Connecting a SoundBytes bell to an MRX3

Dwarvin’s Lamplighter Flasher

The Lamplighter Flasher and Integrated Railroad Crossing from Dwarvin can easily be used with our TrainSpotter and SoundBytes crossing bell modules.  It already comes with them!  Dwarvin supplies our reliable IR detectors and simple bell modules as accessories for their easy-to-use fiber-based railroad crossing solution.

Cheap Chinese Flasher Module

A cheapo Chinese flasher module
A typical cheap Chinese flasher module

On eBay or other various purveyors of the finest in cheap Chinese tech, you’ll often find somewhat crude grade crossing signals accompanied by a small PCB with three 2-position terminal blocks and a gold can with a tiny adjustment screw in the middle that flashes the lights.   These things don’t come with any sensors or bells, so in essence we’re not so much doing an upgrade as adding features they don’t even have.   But, a number of modelers seem to gravitate to them since they’re cheap, and for the most part they work.  So I’ll show you how to make them work.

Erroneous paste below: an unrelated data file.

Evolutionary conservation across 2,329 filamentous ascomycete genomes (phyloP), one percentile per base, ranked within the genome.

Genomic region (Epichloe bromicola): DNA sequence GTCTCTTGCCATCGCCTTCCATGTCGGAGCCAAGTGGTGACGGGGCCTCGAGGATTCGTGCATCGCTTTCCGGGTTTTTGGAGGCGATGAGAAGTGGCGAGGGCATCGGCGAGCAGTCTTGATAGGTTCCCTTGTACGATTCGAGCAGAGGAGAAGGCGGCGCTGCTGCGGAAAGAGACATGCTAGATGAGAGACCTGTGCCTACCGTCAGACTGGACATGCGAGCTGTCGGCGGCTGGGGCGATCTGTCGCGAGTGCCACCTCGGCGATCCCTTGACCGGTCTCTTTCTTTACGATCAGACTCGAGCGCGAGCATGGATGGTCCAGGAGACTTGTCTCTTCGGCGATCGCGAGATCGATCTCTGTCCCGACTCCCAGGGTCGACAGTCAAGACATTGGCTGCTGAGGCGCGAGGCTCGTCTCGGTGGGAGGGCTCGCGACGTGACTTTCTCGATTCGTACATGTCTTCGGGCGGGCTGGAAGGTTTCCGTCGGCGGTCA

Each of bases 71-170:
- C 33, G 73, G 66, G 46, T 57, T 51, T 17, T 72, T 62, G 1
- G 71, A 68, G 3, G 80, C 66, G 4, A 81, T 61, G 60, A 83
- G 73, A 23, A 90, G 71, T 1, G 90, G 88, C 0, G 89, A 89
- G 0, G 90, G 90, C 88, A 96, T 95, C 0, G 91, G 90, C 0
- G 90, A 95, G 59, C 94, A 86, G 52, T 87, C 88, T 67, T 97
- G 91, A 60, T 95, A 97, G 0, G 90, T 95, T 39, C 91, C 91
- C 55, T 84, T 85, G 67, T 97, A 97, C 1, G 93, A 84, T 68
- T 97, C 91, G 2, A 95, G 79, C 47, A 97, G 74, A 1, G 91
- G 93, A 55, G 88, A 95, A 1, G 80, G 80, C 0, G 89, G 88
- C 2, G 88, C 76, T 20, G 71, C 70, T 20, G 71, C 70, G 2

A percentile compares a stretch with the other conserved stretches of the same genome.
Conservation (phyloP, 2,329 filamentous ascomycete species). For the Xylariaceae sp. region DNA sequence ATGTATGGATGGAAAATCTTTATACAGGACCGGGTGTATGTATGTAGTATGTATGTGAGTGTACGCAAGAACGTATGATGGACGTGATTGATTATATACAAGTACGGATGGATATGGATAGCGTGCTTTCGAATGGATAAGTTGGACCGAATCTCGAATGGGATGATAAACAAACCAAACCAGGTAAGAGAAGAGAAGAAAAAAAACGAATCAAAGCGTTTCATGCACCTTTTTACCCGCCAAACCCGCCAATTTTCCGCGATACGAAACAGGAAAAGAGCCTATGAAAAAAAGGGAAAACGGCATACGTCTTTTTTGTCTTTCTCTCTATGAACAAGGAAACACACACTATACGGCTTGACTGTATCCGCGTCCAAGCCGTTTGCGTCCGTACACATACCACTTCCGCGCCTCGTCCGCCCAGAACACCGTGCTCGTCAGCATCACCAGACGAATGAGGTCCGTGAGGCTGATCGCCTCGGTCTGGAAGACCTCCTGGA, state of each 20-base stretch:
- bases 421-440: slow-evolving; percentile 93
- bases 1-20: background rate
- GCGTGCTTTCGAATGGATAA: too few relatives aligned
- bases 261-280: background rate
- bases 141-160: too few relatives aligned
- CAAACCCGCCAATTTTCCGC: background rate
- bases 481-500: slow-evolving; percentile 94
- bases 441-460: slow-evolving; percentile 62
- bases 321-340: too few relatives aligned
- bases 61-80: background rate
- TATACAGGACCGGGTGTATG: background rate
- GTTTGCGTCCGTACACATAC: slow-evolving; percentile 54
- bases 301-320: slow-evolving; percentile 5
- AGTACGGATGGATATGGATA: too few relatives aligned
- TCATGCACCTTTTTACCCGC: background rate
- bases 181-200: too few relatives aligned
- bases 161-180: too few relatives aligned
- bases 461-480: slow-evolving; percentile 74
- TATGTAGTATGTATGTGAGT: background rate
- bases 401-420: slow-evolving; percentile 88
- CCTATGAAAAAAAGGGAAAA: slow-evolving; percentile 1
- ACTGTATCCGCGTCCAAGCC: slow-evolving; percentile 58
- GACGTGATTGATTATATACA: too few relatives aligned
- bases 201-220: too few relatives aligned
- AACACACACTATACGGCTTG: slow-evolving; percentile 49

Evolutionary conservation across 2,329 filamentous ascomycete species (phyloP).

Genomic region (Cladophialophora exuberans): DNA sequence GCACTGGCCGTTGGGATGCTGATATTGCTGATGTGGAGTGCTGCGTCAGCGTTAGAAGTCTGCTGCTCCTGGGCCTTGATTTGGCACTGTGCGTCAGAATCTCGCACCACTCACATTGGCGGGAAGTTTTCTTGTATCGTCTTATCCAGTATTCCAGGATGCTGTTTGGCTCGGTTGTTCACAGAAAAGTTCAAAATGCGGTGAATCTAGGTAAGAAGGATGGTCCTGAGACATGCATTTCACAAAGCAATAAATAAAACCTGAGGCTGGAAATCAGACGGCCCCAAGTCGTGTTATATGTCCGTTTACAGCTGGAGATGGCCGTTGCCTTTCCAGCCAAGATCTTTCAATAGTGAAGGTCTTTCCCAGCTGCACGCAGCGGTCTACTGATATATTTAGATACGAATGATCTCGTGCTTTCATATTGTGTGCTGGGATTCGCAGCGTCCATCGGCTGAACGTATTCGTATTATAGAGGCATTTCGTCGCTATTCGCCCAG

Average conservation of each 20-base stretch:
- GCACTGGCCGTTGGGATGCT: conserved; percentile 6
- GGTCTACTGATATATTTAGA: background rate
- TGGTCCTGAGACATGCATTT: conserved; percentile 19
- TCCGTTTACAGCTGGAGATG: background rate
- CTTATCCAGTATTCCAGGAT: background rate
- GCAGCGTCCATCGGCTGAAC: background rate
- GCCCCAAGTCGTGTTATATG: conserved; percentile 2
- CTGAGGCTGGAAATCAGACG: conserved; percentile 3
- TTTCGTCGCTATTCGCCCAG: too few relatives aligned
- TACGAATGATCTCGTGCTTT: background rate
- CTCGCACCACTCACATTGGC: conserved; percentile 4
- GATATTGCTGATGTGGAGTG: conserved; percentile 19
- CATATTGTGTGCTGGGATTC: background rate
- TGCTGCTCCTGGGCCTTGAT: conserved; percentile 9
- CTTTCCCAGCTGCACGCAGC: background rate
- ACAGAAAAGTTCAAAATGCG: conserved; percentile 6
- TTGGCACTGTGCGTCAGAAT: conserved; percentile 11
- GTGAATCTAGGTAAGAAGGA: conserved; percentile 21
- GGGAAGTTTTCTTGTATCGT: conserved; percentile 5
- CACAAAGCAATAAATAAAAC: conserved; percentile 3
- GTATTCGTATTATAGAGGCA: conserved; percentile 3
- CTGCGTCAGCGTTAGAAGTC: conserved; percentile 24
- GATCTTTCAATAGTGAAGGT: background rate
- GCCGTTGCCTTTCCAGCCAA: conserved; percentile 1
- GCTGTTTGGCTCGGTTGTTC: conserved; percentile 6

The first thing to know is that they’re really dumb modules – there’s no microcontroller at all.  It’s just a blinker.  So any of the advanced “start flashing on approach, time out if it doesn’t hit the island circuit, etc.” behaviour that the GCP/2 and MRX3 have isn’t present.  So, that means to make them work effectively, we have to add as many IR sensors as it takes to make sure we have good coverage over all the places where we want a train to trigger the lights.   On a small branchline with signals triggered just before the train enters the crossing, one on each side might be sufficient.  If you’re modeling higher speed track, you’re probably going to want more sensors further out from the crossing with some significant turn-off delay.